March 1998


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  Growing Up Digital:
The Rise of the Net Generation

Don Tapscott
McGraw-Hill, 1998

Reviewed by Stephen Oliver

Strong shelves buckle from the sheer number of recent publications promising to be authoritative guides to the impact of the Internet on our lives. Yet most books, unfortunately, fall far short of their claim because they fail to incorporate the vision and influence of our best, net experts – our children, our students.

Don Tapscott’s most recent work, Growing Up Digital: The Rise of the Net Generation, is a welcome and insightful reading of a plugged-in generation poised to fashion radical change on almost all aspects of our society.

In North America, "N-Genners" number more than 80 million and range in age from diapers to diplomas. Unlike their settled baby boomer parents, this generational echo is bored by remote and passive one-way television. The "N-Gen" understands and craves the immediate multi-path interactivity offered by new electronic media.

"For the first time in history, children are more comfortable, knowledgeable and literate than their parents about an innovation central to society, and parents are unnerved," says Tapscott. Forget the generation gap. What is essentially happening right now, he argues, is a "generation lap." Our children are now the authority in an increasingly digital domain where adults struggle to keep pace.

Growing Up Digital is the product of a year-long creative collaboration of hundreds of young people and adults on six continents communicating over the Internet. Tapscott has created a somewhat anecdotal but valuable freeze-frame portrait of an articulate and hopeful generation we see everyday in our classrooms.

Of particular interest to educators are the chapters on the "N-Gen Mind" and "N-Gen Learning." Taken together, these 72 pages provide convincing evidence of a generation that truly does act, and think, "out-of-the-box."

The author’s conclusions will not please those dedicated to the brick-and-mortar educational status quo, but if Tapscott is correct, our schools, businesses and governments must all undergo a fundamental change in order to avoid an inevitable generational collision course where the analog losers are labeled irrelevant.

Some judicious digital compression would have benefited this book. Tapscott, at times, needlessly repeats points stated persuasively in earlier chapters. Parents and teachers may also find themselves questioning a number of the broad behavioural and interest generalizations Tapscott uses to support his "N-Gen" age range of two to 22 years.

This book predicts a bright future for young people who now have free access to the ’net, but does little to trumpet the cause of those students who are "unplugged" or "bandwidth-challenged."

Tapscott provides a compelling intellectual roadmap for anyone who wants to raise, educate, understand, or do business with today’s fearless Net Generation. On the whole, Growing Up Digital is a worthy read. Don’t forget to sample the book’s web site at

Stephen Oliver is a digital media studies teacher at Central Huron Secondary School in Clinton.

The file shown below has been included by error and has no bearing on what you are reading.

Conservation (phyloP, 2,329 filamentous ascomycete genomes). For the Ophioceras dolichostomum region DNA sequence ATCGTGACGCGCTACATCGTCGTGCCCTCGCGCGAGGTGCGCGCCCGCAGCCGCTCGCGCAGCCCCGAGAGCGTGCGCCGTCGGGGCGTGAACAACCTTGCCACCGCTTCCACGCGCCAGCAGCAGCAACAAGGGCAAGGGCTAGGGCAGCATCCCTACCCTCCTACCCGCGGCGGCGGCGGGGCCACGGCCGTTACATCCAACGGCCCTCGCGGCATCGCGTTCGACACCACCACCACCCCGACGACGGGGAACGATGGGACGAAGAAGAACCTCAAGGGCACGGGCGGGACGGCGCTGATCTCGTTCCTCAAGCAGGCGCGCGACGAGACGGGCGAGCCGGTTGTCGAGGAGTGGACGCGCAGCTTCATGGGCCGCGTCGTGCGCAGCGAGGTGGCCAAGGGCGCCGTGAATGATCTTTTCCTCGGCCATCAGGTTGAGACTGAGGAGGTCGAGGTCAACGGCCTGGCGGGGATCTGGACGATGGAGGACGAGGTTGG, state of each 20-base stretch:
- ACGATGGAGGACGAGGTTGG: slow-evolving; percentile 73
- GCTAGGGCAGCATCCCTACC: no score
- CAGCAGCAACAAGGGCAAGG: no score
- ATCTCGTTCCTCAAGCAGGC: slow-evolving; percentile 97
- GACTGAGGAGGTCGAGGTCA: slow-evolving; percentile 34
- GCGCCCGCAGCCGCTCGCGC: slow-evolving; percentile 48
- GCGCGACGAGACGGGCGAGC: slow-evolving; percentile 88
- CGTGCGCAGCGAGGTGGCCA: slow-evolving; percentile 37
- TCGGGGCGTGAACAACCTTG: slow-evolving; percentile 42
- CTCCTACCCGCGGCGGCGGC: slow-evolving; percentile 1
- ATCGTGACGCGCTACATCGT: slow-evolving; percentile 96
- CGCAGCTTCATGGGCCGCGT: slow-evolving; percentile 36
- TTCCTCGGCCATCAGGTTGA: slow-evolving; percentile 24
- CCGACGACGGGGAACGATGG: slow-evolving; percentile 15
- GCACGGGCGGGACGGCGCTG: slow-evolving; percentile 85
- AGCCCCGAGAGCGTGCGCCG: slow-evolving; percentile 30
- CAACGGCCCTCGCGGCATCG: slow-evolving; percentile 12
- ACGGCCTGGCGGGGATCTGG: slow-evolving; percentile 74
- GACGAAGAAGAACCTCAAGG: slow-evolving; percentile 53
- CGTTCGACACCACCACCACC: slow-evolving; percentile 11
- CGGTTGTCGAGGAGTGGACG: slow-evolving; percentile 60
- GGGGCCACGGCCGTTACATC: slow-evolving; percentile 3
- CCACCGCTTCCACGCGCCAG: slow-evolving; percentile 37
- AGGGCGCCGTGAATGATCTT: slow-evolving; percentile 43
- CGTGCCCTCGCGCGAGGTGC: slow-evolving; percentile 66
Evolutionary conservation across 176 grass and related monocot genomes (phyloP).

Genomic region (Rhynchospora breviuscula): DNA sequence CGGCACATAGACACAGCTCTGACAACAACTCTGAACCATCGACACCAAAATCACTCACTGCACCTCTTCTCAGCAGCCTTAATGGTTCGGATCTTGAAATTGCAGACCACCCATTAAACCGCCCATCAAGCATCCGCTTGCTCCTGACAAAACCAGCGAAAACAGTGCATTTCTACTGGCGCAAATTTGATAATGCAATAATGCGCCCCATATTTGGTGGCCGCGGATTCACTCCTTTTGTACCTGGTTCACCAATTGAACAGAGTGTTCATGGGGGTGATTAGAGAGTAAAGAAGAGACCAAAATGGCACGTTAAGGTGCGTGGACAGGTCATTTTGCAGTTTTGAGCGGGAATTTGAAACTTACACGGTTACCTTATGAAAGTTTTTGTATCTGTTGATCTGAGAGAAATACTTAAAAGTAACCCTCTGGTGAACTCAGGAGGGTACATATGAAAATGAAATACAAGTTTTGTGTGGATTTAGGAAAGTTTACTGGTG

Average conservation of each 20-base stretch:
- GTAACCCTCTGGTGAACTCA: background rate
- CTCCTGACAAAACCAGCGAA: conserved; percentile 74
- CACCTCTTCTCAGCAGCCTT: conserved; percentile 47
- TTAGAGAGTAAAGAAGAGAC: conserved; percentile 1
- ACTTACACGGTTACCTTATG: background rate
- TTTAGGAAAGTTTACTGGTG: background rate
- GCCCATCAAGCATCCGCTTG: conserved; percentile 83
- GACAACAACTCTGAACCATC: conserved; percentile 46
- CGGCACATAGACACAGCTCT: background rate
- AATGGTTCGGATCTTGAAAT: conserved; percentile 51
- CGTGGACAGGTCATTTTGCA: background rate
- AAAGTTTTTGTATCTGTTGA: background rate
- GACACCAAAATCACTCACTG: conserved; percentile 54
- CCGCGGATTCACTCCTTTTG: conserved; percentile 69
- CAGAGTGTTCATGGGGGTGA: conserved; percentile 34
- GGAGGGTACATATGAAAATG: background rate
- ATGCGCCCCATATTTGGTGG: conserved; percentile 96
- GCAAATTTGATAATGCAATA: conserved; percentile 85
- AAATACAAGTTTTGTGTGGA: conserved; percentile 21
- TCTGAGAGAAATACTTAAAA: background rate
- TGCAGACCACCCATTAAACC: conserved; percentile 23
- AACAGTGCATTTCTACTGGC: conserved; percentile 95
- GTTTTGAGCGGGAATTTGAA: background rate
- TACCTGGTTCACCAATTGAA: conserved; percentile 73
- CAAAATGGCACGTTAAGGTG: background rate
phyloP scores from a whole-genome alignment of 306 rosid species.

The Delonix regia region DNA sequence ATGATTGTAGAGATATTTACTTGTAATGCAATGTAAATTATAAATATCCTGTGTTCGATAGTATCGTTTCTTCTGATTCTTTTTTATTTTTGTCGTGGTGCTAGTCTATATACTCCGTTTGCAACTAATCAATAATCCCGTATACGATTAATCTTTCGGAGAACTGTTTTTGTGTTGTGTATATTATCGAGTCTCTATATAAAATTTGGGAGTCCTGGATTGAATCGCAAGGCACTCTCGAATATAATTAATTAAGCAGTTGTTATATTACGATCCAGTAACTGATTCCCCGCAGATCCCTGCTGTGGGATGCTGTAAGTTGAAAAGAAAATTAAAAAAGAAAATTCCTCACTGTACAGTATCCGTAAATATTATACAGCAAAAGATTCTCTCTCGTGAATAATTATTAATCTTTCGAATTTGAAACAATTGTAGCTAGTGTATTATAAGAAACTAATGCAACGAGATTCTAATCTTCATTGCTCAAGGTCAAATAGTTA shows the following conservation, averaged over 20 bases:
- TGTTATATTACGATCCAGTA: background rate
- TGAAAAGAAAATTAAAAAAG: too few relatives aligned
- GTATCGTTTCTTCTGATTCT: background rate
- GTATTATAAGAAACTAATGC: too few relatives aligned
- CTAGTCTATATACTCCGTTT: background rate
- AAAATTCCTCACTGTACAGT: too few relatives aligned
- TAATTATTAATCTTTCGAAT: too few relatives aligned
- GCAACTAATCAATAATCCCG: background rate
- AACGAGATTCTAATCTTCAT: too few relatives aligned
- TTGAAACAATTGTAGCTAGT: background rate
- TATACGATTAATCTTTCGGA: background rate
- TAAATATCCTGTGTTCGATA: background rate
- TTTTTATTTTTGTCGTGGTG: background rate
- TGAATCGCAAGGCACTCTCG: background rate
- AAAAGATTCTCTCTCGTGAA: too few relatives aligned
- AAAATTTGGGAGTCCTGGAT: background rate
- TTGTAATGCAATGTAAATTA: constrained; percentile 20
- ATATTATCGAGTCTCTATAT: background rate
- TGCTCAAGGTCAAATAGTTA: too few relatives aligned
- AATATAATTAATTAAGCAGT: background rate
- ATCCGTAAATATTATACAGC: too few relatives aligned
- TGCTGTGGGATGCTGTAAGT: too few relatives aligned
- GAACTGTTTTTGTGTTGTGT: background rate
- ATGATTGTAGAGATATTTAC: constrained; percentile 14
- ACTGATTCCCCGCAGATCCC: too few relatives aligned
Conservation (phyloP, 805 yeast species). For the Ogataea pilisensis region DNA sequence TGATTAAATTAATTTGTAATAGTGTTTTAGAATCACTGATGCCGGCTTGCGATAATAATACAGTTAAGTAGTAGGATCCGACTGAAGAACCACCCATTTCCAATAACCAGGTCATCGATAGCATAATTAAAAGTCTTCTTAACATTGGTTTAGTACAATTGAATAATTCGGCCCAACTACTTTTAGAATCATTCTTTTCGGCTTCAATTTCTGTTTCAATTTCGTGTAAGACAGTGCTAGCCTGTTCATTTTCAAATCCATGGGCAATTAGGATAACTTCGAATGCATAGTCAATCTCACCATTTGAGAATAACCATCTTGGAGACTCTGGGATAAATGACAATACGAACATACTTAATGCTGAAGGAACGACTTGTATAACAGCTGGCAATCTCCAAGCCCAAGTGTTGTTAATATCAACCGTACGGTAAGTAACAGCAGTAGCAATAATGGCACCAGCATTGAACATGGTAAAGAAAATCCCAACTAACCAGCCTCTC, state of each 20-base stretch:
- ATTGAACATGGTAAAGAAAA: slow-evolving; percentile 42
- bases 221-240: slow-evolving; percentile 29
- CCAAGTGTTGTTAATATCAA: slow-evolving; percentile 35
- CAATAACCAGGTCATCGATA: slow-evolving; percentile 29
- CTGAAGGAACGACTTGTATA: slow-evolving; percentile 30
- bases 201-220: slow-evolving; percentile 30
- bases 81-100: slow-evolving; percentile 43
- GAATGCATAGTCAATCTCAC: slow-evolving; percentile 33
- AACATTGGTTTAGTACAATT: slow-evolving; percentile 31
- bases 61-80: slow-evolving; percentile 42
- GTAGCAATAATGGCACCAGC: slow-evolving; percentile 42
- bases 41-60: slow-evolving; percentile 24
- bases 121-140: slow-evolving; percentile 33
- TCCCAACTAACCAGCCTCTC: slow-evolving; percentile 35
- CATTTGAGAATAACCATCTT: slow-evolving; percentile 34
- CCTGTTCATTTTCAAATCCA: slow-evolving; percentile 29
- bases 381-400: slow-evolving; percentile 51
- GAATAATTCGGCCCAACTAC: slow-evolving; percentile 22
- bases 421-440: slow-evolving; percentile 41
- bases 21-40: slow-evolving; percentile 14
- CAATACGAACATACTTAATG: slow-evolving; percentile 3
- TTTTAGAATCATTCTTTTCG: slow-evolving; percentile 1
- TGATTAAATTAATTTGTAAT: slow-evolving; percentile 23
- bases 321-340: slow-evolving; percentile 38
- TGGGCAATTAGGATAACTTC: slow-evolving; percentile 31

The Right to Learn

Linda Darling-Hammond
San Francisco: Jossey Bass Publishers, 1997

Reviewed by Rick Chambers

In a little over 300 pages, The Right to Learn tracks the educational reform movement of the last few years, takes stock of its impediments, celebrates the pockets of achievement, and charts a direction for the teaching profession and the policymakers with whom we must work. Linda Darling-Hammond’s book is informed, logical, well-documented and convincing.

The author acknowledges that reform in education will happen only in individual classrooms led by innovative, informed and creative teachers. As she says, "The opportunity to be effective is the single most powerful motivator for entering and staying in teaching and for triggering commitment and effort."

In the chapter "Creating Standards Without Standardization," Darling-Hammond urges teachers to assert their professionalism through self-regulation: "Standards of practice … are not prescriptions; instead they reflect shared norms and knowledge about underlying principles of practice, the effects of various techniques, and decision-making processes."

She admonishes policymakers and politicians for short-sighted and unsupported initiatives: "Telling schools to change has never worked to produce markedly different teaching over many decades of efforts at curriculum reform …. Policymakers must build capacity for and commitment to the work required rather than assuming that edicts alone will produce the new practice they envision."

Darling-Hammond, an American, promotes the role of an organization like the Ontario College of Teachers for the professional life of teachers: "An occupation becomes a profession when it assumes responsibility for developing a shared knowledge base for all of its members and for transmitting that knowledge through professional education, licensing, and ongoing peer review."

The Right to Learn is written in clear, cogent language, unobtrusively substantiated by recent research. It’s the kind of book you should read, share with teachers in the staff room and give to the chair of your school council. You also might like to share it with a trustee, or MPP. The Right To Learn should be required reading for teachers, parents and politicians.

Rick Chambers, who taught English for 27 years, is a program officer in the College’s Professional Affairs Department.